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p. 131


1. Now man has three most dangerous enemies, called carnal desire, wrath, and greed.

[17. 1 I. e. a Brâhmana for whom the ceremony of initiation has been performed (Nand.) This proverb is also found in the Nîtisâstra 1,55, in the Mahâbhârata II, 1385 seq., &c., and in other works. See Böhtlingk, Ind. Sprüche, 6163, 2456, &c.

XXXIII. 1. Âpast. I, 8, 23, 4, 5.

1. The mention which has been made in the preceding section, that on or rules of conduct, of the breach of the vow of {footnote p. 132} chastity and the penance for it (see XXVIII, 48, 49), causes him (Vishnu) to discuss the law of penance (Prâyaskitta). This is done in the following section, to which Chapter XXXIV serves as Introduction. (Nand.) The section on Prâyaskitta extends as far as Chapter LVII.]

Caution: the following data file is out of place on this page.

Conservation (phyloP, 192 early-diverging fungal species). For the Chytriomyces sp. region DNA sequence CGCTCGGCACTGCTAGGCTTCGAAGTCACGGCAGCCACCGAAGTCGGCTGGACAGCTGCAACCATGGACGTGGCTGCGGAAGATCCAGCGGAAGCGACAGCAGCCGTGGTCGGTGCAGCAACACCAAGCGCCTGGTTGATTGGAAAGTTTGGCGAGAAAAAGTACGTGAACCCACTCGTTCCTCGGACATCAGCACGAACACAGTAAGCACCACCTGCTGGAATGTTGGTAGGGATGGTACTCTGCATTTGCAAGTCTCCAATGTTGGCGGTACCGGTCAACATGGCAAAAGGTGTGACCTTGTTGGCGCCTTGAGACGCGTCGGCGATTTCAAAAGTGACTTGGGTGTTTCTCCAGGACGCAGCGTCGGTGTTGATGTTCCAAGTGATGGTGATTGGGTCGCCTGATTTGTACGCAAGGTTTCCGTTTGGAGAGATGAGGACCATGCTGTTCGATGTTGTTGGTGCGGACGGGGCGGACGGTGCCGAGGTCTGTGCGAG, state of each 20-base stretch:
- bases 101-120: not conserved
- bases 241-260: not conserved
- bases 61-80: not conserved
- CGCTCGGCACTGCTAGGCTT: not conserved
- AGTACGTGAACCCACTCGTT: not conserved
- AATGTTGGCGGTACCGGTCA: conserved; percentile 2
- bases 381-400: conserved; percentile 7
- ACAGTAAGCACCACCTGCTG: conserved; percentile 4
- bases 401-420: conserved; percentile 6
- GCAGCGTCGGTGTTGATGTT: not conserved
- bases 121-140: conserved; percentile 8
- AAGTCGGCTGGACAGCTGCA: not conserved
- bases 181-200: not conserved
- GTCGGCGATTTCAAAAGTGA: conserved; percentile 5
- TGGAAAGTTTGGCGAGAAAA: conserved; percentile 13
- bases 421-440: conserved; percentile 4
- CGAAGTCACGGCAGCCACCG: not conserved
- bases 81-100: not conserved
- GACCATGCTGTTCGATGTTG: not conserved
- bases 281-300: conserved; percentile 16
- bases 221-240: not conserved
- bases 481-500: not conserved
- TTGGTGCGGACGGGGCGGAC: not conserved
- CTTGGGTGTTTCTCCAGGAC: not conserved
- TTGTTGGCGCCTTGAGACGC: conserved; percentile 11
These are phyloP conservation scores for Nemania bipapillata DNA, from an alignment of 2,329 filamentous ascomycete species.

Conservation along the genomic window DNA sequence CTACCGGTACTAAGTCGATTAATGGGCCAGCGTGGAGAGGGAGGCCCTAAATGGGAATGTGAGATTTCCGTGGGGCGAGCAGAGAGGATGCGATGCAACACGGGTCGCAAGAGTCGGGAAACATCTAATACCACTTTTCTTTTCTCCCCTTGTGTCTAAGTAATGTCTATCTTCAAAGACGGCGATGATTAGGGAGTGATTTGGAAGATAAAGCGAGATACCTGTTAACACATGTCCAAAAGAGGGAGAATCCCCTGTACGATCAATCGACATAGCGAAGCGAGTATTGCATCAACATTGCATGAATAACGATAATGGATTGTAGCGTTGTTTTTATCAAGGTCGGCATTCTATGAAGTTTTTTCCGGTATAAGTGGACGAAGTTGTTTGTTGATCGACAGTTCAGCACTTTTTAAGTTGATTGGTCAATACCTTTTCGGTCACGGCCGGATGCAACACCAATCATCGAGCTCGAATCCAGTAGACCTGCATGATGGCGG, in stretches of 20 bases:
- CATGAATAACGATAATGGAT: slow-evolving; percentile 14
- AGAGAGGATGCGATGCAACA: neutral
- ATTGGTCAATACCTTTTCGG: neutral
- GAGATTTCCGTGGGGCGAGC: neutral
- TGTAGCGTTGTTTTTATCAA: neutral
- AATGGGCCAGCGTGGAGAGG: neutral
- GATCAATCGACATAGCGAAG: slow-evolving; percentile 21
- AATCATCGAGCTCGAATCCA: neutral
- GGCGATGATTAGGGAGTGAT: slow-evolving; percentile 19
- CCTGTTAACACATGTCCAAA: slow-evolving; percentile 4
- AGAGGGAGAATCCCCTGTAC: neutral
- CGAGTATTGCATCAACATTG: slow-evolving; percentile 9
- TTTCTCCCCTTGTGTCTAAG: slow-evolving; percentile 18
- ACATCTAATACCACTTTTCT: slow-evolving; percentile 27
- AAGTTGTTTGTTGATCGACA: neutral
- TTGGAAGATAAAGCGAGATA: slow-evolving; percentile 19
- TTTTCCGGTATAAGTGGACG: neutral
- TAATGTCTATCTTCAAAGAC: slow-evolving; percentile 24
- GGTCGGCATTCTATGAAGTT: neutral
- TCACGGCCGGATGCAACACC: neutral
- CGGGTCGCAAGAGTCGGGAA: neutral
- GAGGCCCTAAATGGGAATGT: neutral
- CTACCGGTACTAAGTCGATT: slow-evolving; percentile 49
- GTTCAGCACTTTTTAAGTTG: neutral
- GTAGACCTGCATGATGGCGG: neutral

p. 132

2. They are specially dangerous to the order of householders, because they have (houses, wives, and other) property.

3. Man, being overcome by those (three enemies), commits crimes in the highest degree, high crimes, minor crimes, and crimes in the fourth degree;

4. Also crimes effecting loss of caste, crimes degrading to a mixed caste, and crimes rendering the perpetrator unworthy (to receive alms and the like);

5. And crimes causing defilement, and miscellaneous offences.

6. This is the threefold path to hell, destructive of self: carnal desire, wrath, and greed: therefore must a man shun those three vices.

Next: XXXIV.